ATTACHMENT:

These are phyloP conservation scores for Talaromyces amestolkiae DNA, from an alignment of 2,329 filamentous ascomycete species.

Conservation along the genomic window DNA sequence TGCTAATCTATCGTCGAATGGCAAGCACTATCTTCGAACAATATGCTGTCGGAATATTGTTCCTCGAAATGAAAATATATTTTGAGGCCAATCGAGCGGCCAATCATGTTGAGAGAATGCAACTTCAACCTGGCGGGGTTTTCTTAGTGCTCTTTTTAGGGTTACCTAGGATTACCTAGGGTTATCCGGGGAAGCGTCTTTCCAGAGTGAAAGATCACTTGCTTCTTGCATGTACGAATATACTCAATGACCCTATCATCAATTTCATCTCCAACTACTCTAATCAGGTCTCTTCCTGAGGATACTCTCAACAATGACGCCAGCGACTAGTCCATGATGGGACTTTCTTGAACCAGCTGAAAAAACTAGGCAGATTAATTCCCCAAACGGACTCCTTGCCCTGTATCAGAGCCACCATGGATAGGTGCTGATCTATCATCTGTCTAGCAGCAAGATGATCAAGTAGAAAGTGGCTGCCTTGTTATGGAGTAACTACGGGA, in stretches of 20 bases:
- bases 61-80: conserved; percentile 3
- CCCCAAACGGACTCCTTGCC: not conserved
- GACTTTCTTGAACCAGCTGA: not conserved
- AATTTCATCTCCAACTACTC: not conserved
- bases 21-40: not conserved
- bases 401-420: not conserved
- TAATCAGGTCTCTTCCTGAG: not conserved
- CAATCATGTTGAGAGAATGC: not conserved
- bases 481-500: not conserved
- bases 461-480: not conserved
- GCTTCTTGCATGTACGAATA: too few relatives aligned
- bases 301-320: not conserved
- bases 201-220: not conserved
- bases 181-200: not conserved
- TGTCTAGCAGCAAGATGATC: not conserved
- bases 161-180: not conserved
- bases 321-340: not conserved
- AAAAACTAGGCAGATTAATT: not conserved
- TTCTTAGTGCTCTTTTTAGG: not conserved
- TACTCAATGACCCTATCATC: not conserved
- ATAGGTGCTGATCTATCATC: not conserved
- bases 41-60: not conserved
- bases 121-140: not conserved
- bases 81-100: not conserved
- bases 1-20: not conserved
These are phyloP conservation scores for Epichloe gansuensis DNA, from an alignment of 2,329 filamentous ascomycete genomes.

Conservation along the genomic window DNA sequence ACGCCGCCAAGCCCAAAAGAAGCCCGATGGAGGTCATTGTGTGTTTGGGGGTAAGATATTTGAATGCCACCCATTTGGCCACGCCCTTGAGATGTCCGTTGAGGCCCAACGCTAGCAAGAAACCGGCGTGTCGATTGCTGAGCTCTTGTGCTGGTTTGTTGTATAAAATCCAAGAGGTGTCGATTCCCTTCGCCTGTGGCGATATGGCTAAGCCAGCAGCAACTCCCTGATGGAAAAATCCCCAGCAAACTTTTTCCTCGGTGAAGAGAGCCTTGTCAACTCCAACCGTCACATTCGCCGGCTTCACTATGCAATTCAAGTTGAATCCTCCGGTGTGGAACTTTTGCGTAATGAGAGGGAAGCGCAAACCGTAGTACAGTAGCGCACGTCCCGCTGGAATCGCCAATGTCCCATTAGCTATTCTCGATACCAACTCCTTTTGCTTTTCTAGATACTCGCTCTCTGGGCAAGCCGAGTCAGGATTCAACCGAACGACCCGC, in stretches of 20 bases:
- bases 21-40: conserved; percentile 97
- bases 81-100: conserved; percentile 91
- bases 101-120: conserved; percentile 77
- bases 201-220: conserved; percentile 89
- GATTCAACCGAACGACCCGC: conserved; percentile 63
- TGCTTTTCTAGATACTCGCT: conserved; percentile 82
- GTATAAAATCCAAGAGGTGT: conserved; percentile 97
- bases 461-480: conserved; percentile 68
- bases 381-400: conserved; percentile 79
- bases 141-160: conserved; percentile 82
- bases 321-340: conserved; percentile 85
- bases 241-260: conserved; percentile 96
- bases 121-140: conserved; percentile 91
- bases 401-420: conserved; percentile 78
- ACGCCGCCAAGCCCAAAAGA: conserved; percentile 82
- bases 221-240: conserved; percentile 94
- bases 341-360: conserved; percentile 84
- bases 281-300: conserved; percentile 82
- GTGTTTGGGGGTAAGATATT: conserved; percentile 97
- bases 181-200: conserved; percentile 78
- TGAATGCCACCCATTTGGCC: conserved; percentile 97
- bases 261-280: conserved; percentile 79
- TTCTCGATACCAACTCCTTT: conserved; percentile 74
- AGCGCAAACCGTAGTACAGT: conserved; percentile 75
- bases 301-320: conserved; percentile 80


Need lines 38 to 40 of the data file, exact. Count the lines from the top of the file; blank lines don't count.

- bases 381-400: conserved; percentile 79
- bases 141-160: conserved; percentile 82
- bases 321-340: conserved; percentile 85